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Bletilla Care

Bletilla or urn orchid, a genus of temperate, terrestrial orchids with five recognized species, is distributed through Japan, China, Taiwan, Vietnam, Myanmar, and Thailand.

They are commonly found growing on grassy evergreen forests, coniferous forests, grassy slopes, and crevices at altitudes between 300 to 10,000 feet. The genus was named for Luis Blet, a botanist from Spain in the 1700s. The epithet, “striata”, means striped. 

This perennial terrestrial orchid grows about 12 – 18 inches tall with a spread of 12 inches. Each pseudobulb usually produces 3 – 5 sword-shaped light green leaves about 12 inches long that emerge from the tubers and typically last for one year, dying down in winter and re-growing in spring, almost every new shoot has a flower stalk before leaves are fully developed, each stalk ultimately reaching 18-inch high.

Each shoot has about fourteen lavender or white flowers. The flowers are about 1.5 – 2 inches wide, scentless, and look like miniature Cattleya orchid flowers and appear in spring and summer. An established plant can produce dozens of flowering spikes in a season.

Pseudobulbs appear after the foliage dies down in fall and produces new growth in spring. The tubers are yellowish-white or grayish-white with brown roots and concentric rings. They are hard in hard texture and will not break easily.

It can become naturalized in time under appropriate growing conditions, spreading by rhizomatous growth.

This species is generally hardy, although some might need protection from brutal frost. It’s better to grow them in pots filled with well-draining soil to prevent water from sitting around the roots when they are not growing actively in winter.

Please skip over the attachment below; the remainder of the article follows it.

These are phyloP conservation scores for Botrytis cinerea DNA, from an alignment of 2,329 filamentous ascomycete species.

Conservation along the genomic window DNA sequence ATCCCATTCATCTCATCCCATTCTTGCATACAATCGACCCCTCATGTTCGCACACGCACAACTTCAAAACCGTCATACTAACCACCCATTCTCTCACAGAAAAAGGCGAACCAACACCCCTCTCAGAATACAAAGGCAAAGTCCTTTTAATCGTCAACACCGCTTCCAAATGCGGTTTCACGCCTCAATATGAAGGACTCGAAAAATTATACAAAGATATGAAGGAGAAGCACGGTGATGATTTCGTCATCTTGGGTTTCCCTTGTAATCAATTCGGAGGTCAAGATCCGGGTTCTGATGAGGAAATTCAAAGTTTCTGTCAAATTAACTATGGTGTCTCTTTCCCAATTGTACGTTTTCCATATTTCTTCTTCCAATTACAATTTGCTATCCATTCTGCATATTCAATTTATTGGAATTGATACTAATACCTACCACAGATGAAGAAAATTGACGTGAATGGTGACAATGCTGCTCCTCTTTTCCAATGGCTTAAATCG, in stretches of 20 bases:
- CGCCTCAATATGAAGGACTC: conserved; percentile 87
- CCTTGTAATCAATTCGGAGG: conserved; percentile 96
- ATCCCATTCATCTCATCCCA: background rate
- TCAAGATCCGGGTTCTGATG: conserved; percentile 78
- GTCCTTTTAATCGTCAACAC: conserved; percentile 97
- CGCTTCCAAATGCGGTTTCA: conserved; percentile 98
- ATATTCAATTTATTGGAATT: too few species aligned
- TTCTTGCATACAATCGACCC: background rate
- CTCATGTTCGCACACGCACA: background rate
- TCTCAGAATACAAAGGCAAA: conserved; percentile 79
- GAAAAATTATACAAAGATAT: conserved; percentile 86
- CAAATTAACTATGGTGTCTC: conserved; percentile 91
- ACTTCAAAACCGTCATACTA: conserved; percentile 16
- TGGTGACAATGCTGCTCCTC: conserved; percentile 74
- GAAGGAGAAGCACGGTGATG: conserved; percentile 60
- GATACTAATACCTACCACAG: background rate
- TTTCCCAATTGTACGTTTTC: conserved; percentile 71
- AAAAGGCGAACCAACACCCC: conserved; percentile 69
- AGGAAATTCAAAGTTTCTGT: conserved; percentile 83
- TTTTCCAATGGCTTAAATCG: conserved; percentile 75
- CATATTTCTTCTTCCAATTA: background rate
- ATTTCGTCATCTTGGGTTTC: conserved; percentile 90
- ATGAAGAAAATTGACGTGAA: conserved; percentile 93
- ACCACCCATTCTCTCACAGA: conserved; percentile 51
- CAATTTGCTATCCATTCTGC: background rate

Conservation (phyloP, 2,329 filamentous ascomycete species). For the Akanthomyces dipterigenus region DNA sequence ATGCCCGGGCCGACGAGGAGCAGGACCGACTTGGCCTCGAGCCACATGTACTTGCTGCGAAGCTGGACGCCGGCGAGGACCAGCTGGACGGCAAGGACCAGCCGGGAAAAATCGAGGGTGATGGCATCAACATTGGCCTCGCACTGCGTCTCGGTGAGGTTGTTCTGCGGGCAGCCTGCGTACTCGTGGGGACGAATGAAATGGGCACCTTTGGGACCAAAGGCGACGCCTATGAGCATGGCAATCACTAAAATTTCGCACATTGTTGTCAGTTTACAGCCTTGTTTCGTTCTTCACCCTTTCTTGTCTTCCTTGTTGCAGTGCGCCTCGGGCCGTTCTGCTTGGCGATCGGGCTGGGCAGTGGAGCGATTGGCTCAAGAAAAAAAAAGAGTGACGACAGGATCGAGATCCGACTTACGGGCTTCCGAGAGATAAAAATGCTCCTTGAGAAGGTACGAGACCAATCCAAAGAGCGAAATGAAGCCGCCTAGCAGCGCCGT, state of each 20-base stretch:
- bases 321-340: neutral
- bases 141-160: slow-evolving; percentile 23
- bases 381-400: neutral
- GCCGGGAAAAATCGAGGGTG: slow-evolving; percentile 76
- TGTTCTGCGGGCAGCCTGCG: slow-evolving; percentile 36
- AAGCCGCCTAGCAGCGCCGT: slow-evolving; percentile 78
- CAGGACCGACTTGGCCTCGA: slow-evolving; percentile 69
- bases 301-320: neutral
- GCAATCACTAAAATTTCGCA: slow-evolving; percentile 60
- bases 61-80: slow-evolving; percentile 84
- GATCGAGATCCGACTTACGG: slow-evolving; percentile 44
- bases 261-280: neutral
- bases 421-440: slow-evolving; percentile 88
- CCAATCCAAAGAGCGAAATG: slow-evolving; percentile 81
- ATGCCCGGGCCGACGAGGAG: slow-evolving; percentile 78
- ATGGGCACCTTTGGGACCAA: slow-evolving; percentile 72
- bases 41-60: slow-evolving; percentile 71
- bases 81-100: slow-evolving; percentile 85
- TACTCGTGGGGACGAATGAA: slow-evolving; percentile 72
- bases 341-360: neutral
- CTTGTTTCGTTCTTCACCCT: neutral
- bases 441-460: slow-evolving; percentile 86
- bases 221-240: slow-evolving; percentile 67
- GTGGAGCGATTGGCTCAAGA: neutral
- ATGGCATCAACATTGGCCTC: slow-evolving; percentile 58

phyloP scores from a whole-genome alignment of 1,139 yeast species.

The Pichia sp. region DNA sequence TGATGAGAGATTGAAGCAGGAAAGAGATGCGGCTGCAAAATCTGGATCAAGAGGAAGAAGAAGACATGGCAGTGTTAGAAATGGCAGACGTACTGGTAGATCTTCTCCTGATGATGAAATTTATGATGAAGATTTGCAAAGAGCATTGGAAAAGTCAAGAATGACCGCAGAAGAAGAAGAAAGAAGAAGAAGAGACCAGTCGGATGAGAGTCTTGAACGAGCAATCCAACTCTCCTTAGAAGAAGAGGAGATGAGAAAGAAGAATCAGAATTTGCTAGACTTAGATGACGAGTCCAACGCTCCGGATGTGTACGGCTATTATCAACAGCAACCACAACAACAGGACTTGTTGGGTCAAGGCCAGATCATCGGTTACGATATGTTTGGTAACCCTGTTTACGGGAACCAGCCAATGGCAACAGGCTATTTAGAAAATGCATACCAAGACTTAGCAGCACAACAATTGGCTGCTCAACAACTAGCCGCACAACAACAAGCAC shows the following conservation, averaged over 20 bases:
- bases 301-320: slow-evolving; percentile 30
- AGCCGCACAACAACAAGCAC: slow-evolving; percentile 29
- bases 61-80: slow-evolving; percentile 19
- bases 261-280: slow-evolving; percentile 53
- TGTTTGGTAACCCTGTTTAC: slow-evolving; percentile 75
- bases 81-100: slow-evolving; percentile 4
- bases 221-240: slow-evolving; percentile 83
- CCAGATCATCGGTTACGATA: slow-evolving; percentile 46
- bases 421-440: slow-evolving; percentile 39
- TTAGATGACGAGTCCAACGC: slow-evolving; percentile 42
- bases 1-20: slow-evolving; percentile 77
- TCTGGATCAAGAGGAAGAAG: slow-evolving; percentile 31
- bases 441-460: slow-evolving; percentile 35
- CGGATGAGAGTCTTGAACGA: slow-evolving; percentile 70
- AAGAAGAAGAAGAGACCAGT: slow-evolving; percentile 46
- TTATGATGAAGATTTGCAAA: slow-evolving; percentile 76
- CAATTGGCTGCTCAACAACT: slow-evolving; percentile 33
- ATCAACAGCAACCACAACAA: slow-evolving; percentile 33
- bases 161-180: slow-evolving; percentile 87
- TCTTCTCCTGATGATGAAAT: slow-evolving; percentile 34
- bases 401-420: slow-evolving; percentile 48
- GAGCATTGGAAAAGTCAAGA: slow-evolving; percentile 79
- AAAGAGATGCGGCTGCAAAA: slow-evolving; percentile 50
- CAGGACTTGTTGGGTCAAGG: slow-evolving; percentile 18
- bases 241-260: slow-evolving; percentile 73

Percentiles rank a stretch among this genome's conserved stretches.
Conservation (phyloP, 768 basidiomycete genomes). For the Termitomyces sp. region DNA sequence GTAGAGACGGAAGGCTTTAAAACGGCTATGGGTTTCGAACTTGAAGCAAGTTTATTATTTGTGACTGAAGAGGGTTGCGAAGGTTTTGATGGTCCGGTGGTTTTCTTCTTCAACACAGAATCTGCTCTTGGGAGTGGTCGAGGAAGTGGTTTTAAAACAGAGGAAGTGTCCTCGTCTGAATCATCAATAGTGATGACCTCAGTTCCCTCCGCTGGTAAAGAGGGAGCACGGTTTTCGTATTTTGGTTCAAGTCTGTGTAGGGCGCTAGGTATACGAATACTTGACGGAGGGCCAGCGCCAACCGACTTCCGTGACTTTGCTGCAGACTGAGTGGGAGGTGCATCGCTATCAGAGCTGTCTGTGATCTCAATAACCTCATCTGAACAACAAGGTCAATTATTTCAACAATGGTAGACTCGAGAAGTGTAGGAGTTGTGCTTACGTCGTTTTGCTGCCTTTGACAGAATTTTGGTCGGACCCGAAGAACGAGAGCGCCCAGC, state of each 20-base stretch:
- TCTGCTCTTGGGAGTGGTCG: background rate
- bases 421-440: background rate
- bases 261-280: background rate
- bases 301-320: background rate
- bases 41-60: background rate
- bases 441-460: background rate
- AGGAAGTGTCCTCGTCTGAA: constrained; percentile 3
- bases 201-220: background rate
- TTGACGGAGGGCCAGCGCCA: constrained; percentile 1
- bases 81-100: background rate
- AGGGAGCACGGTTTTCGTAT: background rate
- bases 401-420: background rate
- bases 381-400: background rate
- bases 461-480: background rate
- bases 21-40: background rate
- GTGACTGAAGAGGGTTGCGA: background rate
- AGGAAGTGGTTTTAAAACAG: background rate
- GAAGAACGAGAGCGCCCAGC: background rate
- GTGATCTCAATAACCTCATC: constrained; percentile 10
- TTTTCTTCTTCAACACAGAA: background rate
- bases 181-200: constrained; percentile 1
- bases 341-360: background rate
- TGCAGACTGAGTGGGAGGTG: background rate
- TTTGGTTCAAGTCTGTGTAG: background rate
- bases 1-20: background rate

They need very minimal watering when the growing season starts and new shoots emerge, resuming regular watering 4 weeks later after new roots start growing. B. striata has attractive leaves even when it isn’t flowering, unlike many tropical orchids.

The beautiful, fan-like pleated foliage looks similar to the young leaves of several species of palms.

Only one species, B. striata, is widely available in the horticultural trade where it is labeled as ‘Chinese Ground Orchid’ or ‘Hardy Orchid’. It is not expensive and is promoted as a hardy orchid for cultivating outdoor landscaping. This beautiful and hardy orchid was among the first orchids to be cultivated in England around 1794. 

The plant is usually hardy without mulching if winter temperatures don’t drop below 25°F. However, in temperatures below that, the plant should be mulched with thick sheets or newspapers, don’t remove the mulch even if new shoots emerge early in spring until no frost is predicted. Container plants must be brought indoors when winter temperatures drop below freezing. 

This plant is a nice addition to partially shaded areas of your garden in borders or rock gardens, with a reputation of being the easiest orchid for novices to grow.

This species grows in soil, unlike most other tropical tree-dwelling orchids. It grows in fairly temperate areas and requires no extra care to cultivate successfully. They can spread through their rhizomes and form beautiful clumps within a few years.

Other species and cultivars are available sometimes such as B. ochracea, a rather rare species with flowers of yellow sepals and red-marked white-lipped petals from China are slowly becoming more available for collectors to purchase. 

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Sunlight

This plant requires sunlight for almost the entire day to flower well, with some shade to avoid hot afternoon sunlight.